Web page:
These findings also point to a number of other findings that are congruent with previous literature. Suicide ideation rises with age, as adolescents develop a sense of identity and personality and face greater challenges. The rise in suicidal ideation with age is consistent with results from the Quebec Longitudinal Study, which reports an increase in suicidal ideation throughout adolescence (Orri et al., 2020). Late adolescents face more scrutiny and responsibility, and this time marks a time of heightened risk for new-onset major depressive disorder and other comorbid mental health conditions that may worsen suicidality (Carpenter et al., 2000). Moreover, food security is closely linked to socioeconomic status, a well-established risk factor for suicide ideation. Female students reported higher rates of suicide planning, a finding congruent with previous studies that suggest that females’ risk of depression and suicide ideation increases significantly in adolescence and continues into adulthood (Mannan et al., 2016). While our study did not unearth direct causes, one explanation for the discrepancy between suicidality in males versus females are the prominent gender roles within the region which one study hypothesized may have an adverse effect on mental health outcomes among women (Al Junaibi et al., 2013).
This study has several limitations. For one, the use of a cross-sectional database limits the ability to establish causality between the selected variables. Moreover, while BMI was pre-recorded, it was self-reported thereby limiting accuracy. Suicidal ideation, planning, and attempts were also self-reported and serious attempts were not compared to previous medical history records. This may lead to over- or under-reporting of such attempts; however, the study found a similar in rate of suicidality as compared to other Arab countries (Mahfoud et al., 2011). The GSHS database also lacked questions on potential confounding mental health conditions, such as eating disorders or substance abuse, which could affect both weight and suicide ideation to attempts. Finally, the large proportion of missing responses to the questions on suicide could make the results of this study not generalizable to all school attending adolescents in UAE. That said, compared to those who answered the suicide-related questions, those with missing responses were more likely to be males, younger, in lower grades, and overweight or obese.
In conclusion, this study found that there was no clear link between weight and suicidality among adolescents in the UAE, while multiple other factors were associated with higher reports of suicidality including: female gender, older age, and lower socioeconomic status. Weight perception is a possible explanation for the lack of link between weight and suicidality in the UAE as compared to previous literature in other regions. The results of the study can help guide recommendations for mental health practitioners in the UAE on which factors contribute most to suicide ideation, planning and attempts. Future public health research and interventions aimed at reducing suicide ideation or attempts should explore the possible role of socioeconomic status, older age, gender, and poor parental involvement on suicide variables. These factors may be used as stratifiers in the primary care setting to help in determining vulnerability and thereby provide more targeted care to adolescents.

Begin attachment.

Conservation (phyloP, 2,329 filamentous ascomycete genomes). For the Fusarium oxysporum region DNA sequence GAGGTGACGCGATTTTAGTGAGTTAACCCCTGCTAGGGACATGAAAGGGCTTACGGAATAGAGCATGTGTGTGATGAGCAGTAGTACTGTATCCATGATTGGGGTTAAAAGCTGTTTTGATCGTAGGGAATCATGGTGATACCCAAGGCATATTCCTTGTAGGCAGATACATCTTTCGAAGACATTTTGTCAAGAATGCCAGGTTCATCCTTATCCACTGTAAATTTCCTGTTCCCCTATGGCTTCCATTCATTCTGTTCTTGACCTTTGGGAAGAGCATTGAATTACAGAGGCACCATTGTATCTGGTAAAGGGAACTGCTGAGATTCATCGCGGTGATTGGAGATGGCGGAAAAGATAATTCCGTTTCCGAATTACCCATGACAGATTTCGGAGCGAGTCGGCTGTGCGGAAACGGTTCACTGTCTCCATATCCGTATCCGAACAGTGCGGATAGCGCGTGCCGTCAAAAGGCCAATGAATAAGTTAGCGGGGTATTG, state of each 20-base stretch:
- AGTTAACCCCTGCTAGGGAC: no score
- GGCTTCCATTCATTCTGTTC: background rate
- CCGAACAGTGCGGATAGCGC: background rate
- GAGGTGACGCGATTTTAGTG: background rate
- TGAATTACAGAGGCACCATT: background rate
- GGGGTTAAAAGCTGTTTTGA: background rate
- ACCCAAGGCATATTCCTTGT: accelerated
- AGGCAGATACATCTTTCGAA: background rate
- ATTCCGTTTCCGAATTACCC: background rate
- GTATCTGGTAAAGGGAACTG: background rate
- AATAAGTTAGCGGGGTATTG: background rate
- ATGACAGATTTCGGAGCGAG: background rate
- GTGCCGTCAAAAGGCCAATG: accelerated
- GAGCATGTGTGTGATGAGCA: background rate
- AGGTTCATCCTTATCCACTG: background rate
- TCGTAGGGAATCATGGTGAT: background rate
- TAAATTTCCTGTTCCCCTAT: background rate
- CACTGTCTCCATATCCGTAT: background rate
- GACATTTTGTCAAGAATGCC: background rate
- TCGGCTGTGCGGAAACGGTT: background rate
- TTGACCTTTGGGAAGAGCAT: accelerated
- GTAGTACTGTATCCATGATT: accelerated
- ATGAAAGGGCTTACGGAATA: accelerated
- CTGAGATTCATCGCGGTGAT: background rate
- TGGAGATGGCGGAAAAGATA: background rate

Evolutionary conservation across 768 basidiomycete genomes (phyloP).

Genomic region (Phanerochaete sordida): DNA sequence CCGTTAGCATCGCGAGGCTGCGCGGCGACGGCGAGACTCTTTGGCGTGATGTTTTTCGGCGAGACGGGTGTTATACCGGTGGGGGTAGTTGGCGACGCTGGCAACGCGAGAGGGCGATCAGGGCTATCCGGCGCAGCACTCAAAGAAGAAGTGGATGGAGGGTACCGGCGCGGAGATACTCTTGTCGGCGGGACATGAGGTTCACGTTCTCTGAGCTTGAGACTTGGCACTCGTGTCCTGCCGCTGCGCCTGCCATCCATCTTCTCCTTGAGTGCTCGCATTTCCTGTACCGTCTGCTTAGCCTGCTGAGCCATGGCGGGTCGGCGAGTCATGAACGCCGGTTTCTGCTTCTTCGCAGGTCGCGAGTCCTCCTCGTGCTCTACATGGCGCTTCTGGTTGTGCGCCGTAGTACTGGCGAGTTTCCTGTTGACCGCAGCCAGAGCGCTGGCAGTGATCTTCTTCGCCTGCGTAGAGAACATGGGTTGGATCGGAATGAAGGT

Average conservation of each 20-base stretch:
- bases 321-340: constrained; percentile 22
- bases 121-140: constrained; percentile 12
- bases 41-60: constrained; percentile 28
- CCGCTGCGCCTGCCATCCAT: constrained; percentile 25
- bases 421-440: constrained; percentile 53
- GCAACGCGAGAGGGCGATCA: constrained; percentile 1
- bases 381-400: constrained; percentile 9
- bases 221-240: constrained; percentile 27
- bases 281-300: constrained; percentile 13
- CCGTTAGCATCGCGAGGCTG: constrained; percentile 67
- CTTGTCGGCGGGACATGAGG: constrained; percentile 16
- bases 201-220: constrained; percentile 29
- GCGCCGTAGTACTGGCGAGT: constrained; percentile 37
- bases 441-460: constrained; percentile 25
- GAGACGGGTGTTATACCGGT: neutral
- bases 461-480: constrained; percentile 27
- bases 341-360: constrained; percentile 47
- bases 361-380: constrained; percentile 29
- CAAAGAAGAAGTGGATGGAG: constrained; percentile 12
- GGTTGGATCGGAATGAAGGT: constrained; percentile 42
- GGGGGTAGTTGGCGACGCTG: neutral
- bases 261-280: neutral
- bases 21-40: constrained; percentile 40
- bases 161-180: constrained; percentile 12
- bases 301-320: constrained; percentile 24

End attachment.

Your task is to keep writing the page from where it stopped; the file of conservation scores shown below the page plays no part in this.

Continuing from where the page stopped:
Data Availability Statement
Publicly available datasets were analyzed in this study. This data can be found here: https://extranet.who.int/ncdsmicrodata/index.php/catalog/71/get_microdata.
ZM contributed to the conceptualization of the study and guided the data analysis and write up of the manuscript. HI contributed to the data analysis and write up of the manuscript. Both authors reviewed and approved the final version of the manuscript.
The publication of this article was funded by the Weill Cornell Medicine-Qatar Distributed eLibrary.
Conflict of Interest
The authors declare that the research was conducted in the absence of any commercial or financial relationships that could be construed as a potential conflict of interest.
We would like to acknowledge and thank all those involved in creating and implementing the Global School Health Survey in the UAE (WHO, CDC, and UAE Ministry of Health) for generating a reliable and practical database and for making it publicly accessible to be utilized by researchers who hope to improve the health of adolescents. We would also like to acknowledge Ms. Danielle Jones from the writing center at Weill Cornell Medicine-Qatar for proofreading the manuscript.
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Keywords: suicide, adolescents, obesity, weight, suicide ideation, suicide attempts
Citation: Ibrahim H and Mahfoud ZR (2021) No Association Between Suicidality and Weight Among School-Attending Adolescents in the United Arab Emirates. Front. Psychol. 12:618678. doi: 10.3389/fpsyg.2021.618678
Received: 19 October 2020; Accepted: 23 February 2021;
Published: 17 March 2021.
Edited by:Tina Cartwright, University of Westminster, United Kingdom
Reviewed by:Gianluca Serafini, San Martino Hospital (IRCCS), Italy
Alberto Forte, Sapienza University of Rome, Italy
Raphael Emeka Ogbolu, Lagos University Teaching Hospital, Nigeria
Enrique Baca-Garcia, University Hospital Fundación Jiménez Díaz, Spain
Copyright © 2021 Ibrahim and Mahfoud. This is an open-access article distributed under the terms of the Creative Commons Attribution License (CC BY). The use, distribution or reproduction in other forums is permitted, provided the original author(s) and the copyright owner(s) are credited and that the original publication in this journal is cited, in accordance with accepted academic practice. No use, distribution or reproduction is permitted which does not comply with these terms.
*Correspondence: Ziyad R. Mahfoud, email@example.com